Presenter: Achille Versaevel
Authors and Affiliations:
Jorica Pamintuan, Non-affiliated; Achille Versaevel, Non-affiliated
Throughout the past 15 years, over 300 ‘branch campuses’ have been opened by higher education institutions as an alternative to overseas studies. While many of these campuses are economically viable, they often struggle to gain as much traction among prospective students as mother institutions would hope. The 2020 pandemic offers a great opportunity to better understand why. Due to restrictions on international mobility, many incoming international students were unable to reach their place of study in 2020. In an attempt to prevent them from deferring or declining their offers, a number of higher education institutions offered students who had applied to study in their main campus the option to start the school year in one of their branch campuses instead, in the students’ home country. Yet, first indications show that only a tiny minority accepted such offers. In this paper, we try to understand why students decline the offer to start the academic year in a branch campus in their home country. We approach physical mobility as an investment from which they seek a ‘mobility dividend’ related to their immersion in a new society, which they would not receive by studying in a local branch campus. Drawing on an online questionnaire and in-depth follow-up interviews, we focus on Chinese and Indian students who had applied to study abroad for the first time, who were planning to move to Northern America or Europe, were offered to start the school year in a branch campus in their home country instead, and declined the latter offer. By focusing for the first time on a population of students that had initially applied to study in a main campus, we make an original contribution to the flourishing literature on transnational education.
Jori is a communications specialist with a background in development research, journalism, and media production. Her research interests include labour migration from Southeast Asia, domestic work, and migrant return and reintegration. She obtained a BA in Journalism from the University of the Philippines in 2012, and an MSc in Migration Studies from the University of Oxford in 2019. She has previously worked on labour migration-related projects with CIFAL Philippines, a UNITAR-affiliated research and training centre based in Manila, as well as the United Nations University Institute in Macau. She currently handles communications and external relations for an international organisation in Manila.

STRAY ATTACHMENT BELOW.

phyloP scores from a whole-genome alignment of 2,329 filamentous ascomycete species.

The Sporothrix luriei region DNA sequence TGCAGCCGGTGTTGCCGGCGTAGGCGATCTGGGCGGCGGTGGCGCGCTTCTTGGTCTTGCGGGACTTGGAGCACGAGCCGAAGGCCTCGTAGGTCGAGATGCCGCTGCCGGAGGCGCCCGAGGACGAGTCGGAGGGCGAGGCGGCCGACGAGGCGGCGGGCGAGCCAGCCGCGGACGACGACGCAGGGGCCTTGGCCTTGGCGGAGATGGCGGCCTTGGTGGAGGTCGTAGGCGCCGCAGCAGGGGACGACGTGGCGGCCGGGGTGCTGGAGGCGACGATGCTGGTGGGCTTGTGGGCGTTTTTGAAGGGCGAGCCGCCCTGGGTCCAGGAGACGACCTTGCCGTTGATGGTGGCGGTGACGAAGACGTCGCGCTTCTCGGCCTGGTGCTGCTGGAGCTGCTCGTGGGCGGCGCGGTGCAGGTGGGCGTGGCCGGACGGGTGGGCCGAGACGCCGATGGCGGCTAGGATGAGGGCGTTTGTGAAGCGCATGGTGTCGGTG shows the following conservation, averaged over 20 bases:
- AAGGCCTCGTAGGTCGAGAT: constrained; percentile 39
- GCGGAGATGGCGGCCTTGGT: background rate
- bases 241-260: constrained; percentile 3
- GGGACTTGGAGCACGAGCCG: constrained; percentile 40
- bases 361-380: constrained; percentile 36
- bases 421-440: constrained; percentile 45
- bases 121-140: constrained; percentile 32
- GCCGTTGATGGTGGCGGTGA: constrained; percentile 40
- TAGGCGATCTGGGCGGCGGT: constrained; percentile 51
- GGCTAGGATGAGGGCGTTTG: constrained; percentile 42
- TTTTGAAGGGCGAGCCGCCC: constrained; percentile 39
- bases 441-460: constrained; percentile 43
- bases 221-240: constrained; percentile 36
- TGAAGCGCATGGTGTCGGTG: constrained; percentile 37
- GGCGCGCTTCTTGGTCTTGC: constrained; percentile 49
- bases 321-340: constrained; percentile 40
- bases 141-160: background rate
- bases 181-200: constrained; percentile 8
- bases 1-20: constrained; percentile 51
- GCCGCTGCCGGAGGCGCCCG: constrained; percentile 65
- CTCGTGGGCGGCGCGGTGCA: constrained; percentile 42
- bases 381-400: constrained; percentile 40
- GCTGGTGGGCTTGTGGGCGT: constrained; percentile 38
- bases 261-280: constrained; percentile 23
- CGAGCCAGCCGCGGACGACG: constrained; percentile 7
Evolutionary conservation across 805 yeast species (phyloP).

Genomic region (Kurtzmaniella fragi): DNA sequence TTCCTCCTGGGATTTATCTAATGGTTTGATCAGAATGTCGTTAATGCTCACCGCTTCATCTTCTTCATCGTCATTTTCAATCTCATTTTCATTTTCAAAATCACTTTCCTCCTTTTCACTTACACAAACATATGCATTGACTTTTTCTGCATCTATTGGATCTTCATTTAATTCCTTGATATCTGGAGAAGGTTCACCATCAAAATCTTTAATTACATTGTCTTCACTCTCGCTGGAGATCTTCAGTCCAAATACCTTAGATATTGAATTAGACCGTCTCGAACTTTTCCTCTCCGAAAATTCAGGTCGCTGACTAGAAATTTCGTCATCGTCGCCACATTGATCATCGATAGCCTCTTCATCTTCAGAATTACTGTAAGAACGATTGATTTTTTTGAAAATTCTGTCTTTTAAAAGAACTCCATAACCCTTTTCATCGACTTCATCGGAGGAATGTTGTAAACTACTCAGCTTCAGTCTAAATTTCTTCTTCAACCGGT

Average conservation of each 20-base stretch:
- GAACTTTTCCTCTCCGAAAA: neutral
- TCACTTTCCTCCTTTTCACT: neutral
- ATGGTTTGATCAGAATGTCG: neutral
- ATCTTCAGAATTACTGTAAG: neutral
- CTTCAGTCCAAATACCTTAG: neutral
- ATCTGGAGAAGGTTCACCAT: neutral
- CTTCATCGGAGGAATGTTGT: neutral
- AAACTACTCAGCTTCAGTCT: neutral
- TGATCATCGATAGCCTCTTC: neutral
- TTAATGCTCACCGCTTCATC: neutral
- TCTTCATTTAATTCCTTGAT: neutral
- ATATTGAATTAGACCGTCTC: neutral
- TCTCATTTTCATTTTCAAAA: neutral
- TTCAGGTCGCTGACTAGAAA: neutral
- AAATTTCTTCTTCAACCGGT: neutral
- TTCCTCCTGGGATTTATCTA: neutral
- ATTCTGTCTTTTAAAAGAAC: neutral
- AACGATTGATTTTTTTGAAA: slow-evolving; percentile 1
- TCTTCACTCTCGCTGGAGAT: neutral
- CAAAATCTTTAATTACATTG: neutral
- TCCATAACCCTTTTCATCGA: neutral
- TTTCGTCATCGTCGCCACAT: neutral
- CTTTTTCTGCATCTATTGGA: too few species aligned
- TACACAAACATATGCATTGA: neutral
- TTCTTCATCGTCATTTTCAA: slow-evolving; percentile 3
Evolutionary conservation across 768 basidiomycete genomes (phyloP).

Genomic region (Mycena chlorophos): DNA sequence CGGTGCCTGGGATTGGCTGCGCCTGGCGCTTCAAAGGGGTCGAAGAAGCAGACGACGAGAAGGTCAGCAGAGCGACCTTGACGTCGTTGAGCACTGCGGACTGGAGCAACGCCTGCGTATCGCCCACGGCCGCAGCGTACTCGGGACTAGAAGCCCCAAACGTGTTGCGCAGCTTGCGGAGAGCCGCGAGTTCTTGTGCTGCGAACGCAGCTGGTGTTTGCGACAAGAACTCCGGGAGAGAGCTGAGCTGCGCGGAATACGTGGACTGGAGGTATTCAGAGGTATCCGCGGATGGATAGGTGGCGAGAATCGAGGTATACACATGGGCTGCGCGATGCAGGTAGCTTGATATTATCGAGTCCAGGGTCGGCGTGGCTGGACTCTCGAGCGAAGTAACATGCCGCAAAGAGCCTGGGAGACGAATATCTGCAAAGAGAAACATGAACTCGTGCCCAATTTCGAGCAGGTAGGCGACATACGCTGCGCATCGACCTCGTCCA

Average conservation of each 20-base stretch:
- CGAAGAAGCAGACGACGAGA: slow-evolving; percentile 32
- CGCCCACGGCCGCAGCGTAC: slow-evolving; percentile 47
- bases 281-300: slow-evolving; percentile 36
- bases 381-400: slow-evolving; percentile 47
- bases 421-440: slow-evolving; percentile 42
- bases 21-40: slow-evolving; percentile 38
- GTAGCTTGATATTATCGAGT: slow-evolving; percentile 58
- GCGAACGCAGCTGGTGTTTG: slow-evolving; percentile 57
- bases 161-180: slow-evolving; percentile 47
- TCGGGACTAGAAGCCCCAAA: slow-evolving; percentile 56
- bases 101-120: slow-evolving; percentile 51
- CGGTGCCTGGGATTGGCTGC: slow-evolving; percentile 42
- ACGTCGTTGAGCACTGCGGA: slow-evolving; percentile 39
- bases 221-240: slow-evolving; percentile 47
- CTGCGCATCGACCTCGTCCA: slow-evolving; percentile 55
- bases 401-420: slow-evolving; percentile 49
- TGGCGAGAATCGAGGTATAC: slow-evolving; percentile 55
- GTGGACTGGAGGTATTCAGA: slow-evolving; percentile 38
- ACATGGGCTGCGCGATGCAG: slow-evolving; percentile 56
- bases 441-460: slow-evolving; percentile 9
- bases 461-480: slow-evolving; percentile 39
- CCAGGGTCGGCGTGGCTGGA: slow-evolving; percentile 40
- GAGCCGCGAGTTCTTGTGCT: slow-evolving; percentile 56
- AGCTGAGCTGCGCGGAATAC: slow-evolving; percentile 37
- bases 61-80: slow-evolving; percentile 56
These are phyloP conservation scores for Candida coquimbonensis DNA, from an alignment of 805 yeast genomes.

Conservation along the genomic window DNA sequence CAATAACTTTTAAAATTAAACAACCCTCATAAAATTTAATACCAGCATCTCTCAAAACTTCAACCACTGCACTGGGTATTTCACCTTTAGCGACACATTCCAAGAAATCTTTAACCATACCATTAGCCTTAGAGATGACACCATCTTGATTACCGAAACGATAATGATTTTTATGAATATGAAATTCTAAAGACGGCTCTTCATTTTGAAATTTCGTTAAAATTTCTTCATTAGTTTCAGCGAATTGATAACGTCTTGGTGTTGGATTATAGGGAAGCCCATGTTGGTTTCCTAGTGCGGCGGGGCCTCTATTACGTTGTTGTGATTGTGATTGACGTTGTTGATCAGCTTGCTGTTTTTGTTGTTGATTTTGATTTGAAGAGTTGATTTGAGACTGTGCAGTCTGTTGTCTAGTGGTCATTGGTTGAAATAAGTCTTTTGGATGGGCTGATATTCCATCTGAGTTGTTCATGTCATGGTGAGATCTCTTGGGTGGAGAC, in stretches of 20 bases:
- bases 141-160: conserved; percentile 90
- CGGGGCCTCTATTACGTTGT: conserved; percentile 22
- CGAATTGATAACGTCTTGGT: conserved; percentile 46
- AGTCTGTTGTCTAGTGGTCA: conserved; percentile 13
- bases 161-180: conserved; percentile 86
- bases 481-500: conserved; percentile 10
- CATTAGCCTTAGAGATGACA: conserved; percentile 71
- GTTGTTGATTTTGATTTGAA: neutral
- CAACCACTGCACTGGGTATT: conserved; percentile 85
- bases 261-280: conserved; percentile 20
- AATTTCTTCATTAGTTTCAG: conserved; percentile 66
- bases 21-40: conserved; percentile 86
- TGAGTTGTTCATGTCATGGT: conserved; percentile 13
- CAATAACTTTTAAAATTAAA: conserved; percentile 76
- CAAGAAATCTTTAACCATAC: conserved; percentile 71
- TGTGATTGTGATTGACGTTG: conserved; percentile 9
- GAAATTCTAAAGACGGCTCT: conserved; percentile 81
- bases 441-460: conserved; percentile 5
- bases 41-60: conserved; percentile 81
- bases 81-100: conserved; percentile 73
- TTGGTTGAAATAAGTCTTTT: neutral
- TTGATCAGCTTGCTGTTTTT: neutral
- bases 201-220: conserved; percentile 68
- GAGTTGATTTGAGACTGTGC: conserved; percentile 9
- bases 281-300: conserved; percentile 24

Achille is a junior specialist in migration from, within and towards Europe. He graduated in 2018 with a first Master’s degree in European Studies from King’s College London and the Humboldt University in Berlin. He then opted for a second Master’s degree, in Migration Studies and at the University of Oxford, from which he graduated in 2019. Since then, he has worked for the Research Unit of the International Organisation for Migration in Vienna and for Frontex, the European Border and Coast Guard Agency. He is acting as a Communications Officer for Routed Magazine, an online publication on migration and (im)mobility.
Professor Biao Xiang
Affiliation/s: Professor of Social Anthropology, University of Oxford
Incumbent Director of the Max Planck Institute for Social Anthropology
Biao Xiang studied sociology at Beijing University, China, and received his PhD in social anthropology from the University of Oxford, UK. He worked at Oxford from 2004. Xiang is the winner of the 2008 Anthony Leeds Prize for his book Global Bodyshopping and the 2012 William L. Holland Prize for his article ‘Predatory Princes’. His 2000 Chinese book 跨越边界的社区 (published in English as Transcending Boundaries, 2005) was reprinted in 2018 as a contemporary classic. His work has been translated into Japanese, French, Korean, Spanish, and Italian. Currently, Xiang is re-examining the multifaceted implications of mobility and immobility for societies and individuals, as evidenced during the COVID-19 pandemic. In addition he is studying social debates in China, social research practices in the global South, and new patterns of economic circulation.